Curses, Foiled Again Avis Pilcher, 78, called police to render aid after she was awakened by screams for help in the middle of the night and found Joseph G. McQuade, 29, in the bedroom of her home in Fort Smith, Ark., bleeding badly from his left wrist. Officers arrested McQuade when they determined that he had kicked in Pilcher's front door and entered the home seeking help because he had severed his left wrist on some shards of broken window glass while breaking into Pilcher's car in her garage.
-After defense lawyer Donald Johnson was awakened by noises in another bedroom of his home in Cornwall, Ontario, he snuck up on an intruder and knocked a knife out of his hand. Then the two men struggled until they wound up face-to-face and did a double take. The burglar was one of Johnson's clients, Scott Best, 34. "I guess he didn't know it was my house," Johnson said after police arrested Best.
Second-Amendment Follies Kentucky State Police said that a disagreement between two friends over the war in Iraq ended with one of them fatally shooting the other. According to witnesses at a flea market in Prestonburg, where pro-war Douglas Moore, 65, and anti-war Harold W. Smith, 56, both had gun-trading tables, as the argument intensified, Smith pulled a small pistol out of his pocket, cocked the hammer and threatened, "I'm going to blow your [expletive] brains out." Moore responded by pulling a .38-caliber pistol from his pocket and shooting Smith once in the chest. "Doug was just quicker," witness Harold Hannah told the Lexington Herald-Leader. Prosecutors and police determined that Moore acted in self-defense.
-Authorities in Fond du Lac, Wis., said that a man who called 911 to report an accidental shooting explained that while he was using a screwdriver to try to dislodge a round from the chamber of a pistol, the weapon fired, dislodging the bullet, which struck the man in the abdomen.
Blinded by the Light When Star Wars Revenge of the Sith opened in England, Mark Webb, 20, and Shelley Mandiville, 17, decided to perform their own light-saber duel. Authorities in Hemel Hempstead, Hertfordshire, said that the pair apparently filled two fluorescent light tubes with gasoline, then lit them. One of the devices exploded, covering Webb and Mandiville with burning fuel and sending them to the hospital in critical condition.
It's a Jungle out There The government of India's Uttar Pradesh state announced plans to release 25 lions to flush bandits from their hideouts in the 14,400-square-mile, densely forested Chambal Valley. Officials said that the brigands, known locally as "dacoits," are wanted for more than 4000 kidnappings and 180 killings in the past five years. "They were never afraid of hyenas and wolves of the Chambal ravines," a forest ranger said. "But lions will scare them away this time, we are sure." Kidnap victim Guddu Khan, 32, doubted that the move would succeed, pointing out that the dacoits "are very good hunters as well. They will shoot down the lions the way they killed many leopards, wolves and other wild animals in the area."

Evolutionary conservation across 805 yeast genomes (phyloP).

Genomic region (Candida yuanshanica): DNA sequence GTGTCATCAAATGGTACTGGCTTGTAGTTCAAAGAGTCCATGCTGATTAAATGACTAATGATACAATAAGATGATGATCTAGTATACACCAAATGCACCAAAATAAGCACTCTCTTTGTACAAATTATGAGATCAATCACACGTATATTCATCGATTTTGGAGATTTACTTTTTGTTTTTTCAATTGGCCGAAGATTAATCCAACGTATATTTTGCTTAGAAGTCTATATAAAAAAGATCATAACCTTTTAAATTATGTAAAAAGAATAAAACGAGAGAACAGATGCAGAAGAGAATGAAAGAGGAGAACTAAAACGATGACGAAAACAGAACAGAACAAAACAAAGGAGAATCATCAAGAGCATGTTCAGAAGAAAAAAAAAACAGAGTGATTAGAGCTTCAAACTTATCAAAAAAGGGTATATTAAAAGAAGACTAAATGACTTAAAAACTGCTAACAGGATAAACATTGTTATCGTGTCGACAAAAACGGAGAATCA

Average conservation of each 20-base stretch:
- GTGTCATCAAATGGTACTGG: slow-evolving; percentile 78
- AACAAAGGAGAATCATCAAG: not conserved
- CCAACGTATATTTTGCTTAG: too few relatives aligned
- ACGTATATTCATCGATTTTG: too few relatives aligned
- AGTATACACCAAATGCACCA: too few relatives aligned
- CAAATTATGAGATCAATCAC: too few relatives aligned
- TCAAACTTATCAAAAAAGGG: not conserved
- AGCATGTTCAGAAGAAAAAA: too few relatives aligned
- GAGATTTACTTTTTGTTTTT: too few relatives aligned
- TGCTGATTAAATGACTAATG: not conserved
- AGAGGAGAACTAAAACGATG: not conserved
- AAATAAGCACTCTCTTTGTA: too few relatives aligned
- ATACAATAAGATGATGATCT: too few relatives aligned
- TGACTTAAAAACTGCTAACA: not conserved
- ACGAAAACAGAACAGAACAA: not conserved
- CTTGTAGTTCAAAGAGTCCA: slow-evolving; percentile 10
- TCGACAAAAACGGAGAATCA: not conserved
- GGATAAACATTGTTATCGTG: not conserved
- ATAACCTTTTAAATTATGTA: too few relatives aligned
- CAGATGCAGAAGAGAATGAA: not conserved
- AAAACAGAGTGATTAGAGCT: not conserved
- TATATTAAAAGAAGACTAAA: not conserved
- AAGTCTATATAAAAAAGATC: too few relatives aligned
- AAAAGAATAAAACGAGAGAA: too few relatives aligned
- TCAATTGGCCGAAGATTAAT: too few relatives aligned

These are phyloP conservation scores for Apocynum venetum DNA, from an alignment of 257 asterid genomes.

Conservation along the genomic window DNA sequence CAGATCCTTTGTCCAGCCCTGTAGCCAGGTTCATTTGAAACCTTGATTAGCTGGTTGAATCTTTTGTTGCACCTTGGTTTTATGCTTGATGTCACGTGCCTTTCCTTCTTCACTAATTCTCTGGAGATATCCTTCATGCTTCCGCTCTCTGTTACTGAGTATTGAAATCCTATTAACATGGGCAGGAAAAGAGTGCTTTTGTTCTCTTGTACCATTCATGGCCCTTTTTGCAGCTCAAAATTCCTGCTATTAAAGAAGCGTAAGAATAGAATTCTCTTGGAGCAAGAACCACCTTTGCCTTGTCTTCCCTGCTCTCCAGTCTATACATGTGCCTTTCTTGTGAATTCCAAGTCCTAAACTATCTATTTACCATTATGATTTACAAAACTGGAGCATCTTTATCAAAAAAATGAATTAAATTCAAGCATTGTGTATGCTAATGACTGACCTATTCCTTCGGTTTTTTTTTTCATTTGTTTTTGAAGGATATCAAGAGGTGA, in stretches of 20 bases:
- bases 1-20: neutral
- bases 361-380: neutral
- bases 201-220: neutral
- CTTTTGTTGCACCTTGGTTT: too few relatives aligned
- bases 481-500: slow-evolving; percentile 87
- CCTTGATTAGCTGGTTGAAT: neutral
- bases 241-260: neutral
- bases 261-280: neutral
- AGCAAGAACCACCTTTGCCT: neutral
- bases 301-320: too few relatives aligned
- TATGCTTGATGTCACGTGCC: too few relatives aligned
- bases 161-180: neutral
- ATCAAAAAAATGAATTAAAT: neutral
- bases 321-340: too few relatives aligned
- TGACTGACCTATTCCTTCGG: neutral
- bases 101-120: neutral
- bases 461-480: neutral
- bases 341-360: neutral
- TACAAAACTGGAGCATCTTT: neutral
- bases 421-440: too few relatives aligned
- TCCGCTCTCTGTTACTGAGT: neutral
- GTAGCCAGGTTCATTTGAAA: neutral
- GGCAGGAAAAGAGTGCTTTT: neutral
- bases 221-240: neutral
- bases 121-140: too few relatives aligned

Signs, Signs, Everywhere Signs The State Department responded to vandals who stuffed paper down the toilets in one of its Washington, D.C., buildings by taping signs on the bathroom walls and stalls urging the perpetrators to stop abusing the toilets and seek help. "Stop! I'm just a toilet!" the notices read. "If something's making you mad enough to abuse me, get it off your chest -- don't destroy the bathroom!" The signs, which offer counseling services and mental health hotline numbers, continue, "Can't control your destructive impulse? Seeking help is a sign of strength."
-In Florida, Pasco County sheriff's deputies cited Derick Cooper, 43, for spray-painting a sign on a house he owns that reads, "Die you miserable bitch." The sign faces next-door neighbor Carol Hastrich, 73, who is dying of cancer. The sign's message doesn't violate any laws, but Pasco Code Enforcement Officer Patrick Phillips said that Cooper was cited because the wording was too big for a sign in a residential area.
Should Have Seen It Coming Scottish authorities blamed a fire that destroyed three apartments in Edinburgh on an amateur psychic's shortsightedness. According to the Times newspaper, Edinburgh University student Herve Vandrot, 24, left his crystal ball on a windowsill while he went out and returned to find his top-floor apartment ablaze. Despite Vandrot's insistence that his fortune-telling device was not the cause of the fire, investigators concluded that the ball had concentrated a ray of sunshine on a pile of laundry and acted "like a magnifying glass" to spark the blaze.
Thin Mint Follies Doris LeAnn Taylor, 33, of Shelby County, Ala., admitted stealing more than 3500 boxes of Girl Scout cookies and failing to return or pay for them. Police recovered 117 cases of cookies from the former Girl Scout mom, who served as cookie manager, but were unable to collect the $4900 owed on the remaining 177 cases. A judge sentenced Taylor to 294 hours of community service.
-Four months after the mother in charge of cookie sales for Girl Scout Troop 1868 in Springfield, Va., disappeared, along with her young daughter and $4483 in cookie proceeds, forcing cancellation of the troop's summer camping trip, the Girl Scout Council of the Nation's Capital said that it considered the loss a bad debt and turned the matter over to a collection agency. "If someone steals from you, you call the cops and you report it," Emilio Velez, whose step-granddaughter is in Troop 1868, told the Washington Post. "You don't go through a credit agency."